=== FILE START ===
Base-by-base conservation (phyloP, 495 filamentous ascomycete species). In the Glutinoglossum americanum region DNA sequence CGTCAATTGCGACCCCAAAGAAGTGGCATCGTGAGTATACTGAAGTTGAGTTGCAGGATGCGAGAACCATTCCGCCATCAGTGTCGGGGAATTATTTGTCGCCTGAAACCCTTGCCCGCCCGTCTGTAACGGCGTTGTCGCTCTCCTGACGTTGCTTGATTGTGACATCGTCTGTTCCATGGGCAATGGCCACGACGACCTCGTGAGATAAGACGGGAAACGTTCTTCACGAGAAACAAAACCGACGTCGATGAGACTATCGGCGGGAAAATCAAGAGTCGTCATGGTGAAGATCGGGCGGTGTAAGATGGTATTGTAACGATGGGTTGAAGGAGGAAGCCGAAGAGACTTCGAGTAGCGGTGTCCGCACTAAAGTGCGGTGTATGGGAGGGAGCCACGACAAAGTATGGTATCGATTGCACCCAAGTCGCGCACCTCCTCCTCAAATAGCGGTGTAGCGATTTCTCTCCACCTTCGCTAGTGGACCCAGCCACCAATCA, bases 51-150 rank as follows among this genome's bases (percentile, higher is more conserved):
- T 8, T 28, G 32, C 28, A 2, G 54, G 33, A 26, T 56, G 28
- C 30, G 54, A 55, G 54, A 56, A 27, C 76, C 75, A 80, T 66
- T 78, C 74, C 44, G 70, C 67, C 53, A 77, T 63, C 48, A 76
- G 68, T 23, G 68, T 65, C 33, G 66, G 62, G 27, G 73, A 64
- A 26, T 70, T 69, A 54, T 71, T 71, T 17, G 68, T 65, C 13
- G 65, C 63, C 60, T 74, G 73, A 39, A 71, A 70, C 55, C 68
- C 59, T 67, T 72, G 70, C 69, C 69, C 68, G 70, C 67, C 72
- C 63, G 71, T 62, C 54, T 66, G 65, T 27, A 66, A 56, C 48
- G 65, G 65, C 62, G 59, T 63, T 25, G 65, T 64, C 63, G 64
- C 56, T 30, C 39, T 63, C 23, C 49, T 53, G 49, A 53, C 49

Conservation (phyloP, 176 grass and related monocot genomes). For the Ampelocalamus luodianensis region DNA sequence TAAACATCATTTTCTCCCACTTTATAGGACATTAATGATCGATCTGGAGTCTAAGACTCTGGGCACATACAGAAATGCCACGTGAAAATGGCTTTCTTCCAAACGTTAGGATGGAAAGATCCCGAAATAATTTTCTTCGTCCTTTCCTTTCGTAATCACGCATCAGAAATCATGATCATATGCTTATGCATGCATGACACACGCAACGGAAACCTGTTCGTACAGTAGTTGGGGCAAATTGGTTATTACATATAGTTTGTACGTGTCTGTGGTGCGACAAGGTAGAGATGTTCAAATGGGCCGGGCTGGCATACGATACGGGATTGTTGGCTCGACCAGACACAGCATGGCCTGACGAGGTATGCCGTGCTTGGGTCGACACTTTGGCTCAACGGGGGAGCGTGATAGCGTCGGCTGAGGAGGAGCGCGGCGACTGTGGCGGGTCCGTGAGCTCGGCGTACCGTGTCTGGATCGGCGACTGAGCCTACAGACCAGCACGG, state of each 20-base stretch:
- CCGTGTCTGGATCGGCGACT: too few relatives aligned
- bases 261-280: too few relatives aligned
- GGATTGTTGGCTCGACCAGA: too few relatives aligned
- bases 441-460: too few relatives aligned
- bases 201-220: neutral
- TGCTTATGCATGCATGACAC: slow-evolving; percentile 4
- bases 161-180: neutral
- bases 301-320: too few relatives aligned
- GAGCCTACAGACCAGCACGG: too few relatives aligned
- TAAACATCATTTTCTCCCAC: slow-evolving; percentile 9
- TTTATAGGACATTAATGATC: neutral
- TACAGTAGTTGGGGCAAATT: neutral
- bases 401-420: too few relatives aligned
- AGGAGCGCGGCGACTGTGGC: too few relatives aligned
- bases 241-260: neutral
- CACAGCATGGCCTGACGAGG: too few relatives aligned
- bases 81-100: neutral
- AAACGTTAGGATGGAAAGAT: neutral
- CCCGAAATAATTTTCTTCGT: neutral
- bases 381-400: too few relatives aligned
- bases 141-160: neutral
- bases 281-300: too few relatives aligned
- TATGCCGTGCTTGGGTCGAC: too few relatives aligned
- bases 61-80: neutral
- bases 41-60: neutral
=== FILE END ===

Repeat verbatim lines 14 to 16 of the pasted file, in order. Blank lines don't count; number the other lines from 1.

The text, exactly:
- bases 261-280: too few relatives aligned
- GGATTGTTGGCTCGACCAGA: too few relatives aligned
- bases 441-460: too few relatives aligned